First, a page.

At the point at which new hardware won't be paid off before that point is likely reached then there becomes no point expanding - as it probably won't make a profit any more.  Where that point lies depends upon your cost of power.

Once the point of no profits is reached then doubling, trebling, or multiplying by 100 your hardware won't turn a loss into a profit - it'll just multiply the loss in proportion to the expansion.

And it kind of gets worse - as the real point at which further expansion ceases to be worthwhile is before that.  Specifically, if I have a target ROI% (R) that I want on money then it's reached where buying new hardware won't achieve R+(return of capital less resale value of hardware) before mining becomes unprofitable.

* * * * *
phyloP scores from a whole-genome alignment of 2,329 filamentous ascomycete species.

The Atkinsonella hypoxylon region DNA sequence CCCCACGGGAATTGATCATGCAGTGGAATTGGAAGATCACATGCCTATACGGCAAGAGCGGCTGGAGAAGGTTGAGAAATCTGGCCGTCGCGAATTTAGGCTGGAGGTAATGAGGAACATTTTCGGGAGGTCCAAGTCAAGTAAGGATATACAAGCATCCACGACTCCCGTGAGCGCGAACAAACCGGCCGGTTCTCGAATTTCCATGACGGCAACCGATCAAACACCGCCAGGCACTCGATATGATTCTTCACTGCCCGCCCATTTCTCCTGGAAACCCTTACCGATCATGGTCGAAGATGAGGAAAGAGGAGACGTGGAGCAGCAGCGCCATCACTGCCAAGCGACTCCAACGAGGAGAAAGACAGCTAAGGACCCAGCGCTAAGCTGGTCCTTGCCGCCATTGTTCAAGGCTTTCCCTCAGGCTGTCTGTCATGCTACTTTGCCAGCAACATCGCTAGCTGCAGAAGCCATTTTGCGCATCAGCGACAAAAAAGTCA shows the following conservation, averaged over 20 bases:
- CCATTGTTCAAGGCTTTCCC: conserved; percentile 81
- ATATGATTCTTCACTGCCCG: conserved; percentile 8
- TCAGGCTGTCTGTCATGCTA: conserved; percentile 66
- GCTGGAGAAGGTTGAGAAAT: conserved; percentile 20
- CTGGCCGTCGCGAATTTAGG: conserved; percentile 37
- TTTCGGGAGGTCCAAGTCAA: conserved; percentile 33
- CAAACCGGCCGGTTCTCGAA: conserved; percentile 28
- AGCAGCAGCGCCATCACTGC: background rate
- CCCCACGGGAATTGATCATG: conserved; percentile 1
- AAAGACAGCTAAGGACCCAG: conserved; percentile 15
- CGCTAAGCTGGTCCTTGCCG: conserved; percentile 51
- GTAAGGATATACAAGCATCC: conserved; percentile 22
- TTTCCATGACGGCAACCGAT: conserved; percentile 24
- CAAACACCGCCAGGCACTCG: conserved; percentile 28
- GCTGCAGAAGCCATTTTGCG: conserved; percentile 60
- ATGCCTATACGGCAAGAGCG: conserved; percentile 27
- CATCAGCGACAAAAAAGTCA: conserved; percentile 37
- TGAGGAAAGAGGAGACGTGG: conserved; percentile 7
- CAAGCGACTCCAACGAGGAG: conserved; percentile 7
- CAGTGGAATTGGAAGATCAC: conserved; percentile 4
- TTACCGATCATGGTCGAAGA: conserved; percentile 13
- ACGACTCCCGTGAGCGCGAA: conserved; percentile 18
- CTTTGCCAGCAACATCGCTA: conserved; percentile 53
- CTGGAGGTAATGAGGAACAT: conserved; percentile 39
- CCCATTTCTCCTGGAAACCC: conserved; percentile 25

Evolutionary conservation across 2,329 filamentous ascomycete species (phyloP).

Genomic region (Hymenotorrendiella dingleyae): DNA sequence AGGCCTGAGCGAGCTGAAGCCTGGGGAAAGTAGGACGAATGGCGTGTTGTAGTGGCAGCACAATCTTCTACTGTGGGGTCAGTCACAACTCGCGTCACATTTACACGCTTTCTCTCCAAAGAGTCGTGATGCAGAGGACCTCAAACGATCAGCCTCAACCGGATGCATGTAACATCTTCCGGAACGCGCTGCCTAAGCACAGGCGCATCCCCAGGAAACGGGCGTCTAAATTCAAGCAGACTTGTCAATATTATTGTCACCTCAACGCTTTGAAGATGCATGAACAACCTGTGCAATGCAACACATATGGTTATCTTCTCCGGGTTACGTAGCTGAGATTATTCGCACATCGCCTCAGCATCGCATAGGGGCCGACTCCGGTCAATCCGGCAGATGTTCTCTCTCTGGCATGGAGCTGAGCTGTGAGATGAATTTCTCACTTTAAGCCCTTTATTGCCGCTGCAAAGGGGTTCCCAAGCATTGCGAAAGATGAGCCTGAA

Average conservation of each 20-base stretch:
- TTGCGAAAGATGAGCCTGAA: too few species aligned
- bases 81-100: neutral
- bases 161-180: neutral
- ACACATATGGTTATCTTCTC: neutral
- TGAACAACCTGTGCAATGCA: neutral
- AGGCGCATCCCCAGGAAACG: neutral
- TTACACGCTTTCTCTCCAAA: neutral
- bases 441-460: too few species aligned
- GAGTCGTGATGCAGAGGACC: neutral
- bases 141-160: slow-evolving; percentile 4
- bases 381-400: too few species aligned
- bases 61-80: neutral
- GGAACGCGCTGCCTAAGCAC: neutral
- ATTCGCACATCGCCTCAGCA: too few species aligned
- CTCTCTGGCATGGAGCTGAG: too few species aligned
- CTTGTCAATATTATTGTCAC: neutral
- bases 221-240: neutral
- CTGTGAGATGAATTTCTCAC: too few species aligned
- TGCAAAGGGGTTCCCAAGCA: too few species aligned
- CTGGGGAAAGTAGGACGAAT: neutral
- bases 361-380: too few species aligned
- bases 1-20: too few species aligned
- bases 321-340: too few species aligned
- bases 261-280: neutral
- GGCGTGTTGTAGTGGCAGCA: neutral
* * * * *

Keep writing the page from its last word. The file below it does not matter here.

I don't have much info on the trend of mining returns - but I'd definitely want any mining pool proposal to show models based on existing trends and ones either side of the trend before I could seriously consider investing.
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August 29, 2011, 01:44:05 AM
 #15

So the math... say that all 25,000 shares sell at 0.1 BTC. At $9US / BTC, that would be $22,500 to add capacity to what I already have. With that much, I could add  14 additional systems to bring the cumulative hashing power of the cluster up to 26 GH. At the current difficulty, that would result in 440 BTC per month gross. Power would cost (at most) 98 BTC per month, leaving a net profit of 342 BTC. Out of that, 171  would be used to increase cluster hashing power, and 171 would be equally shared among all shares as a dividend.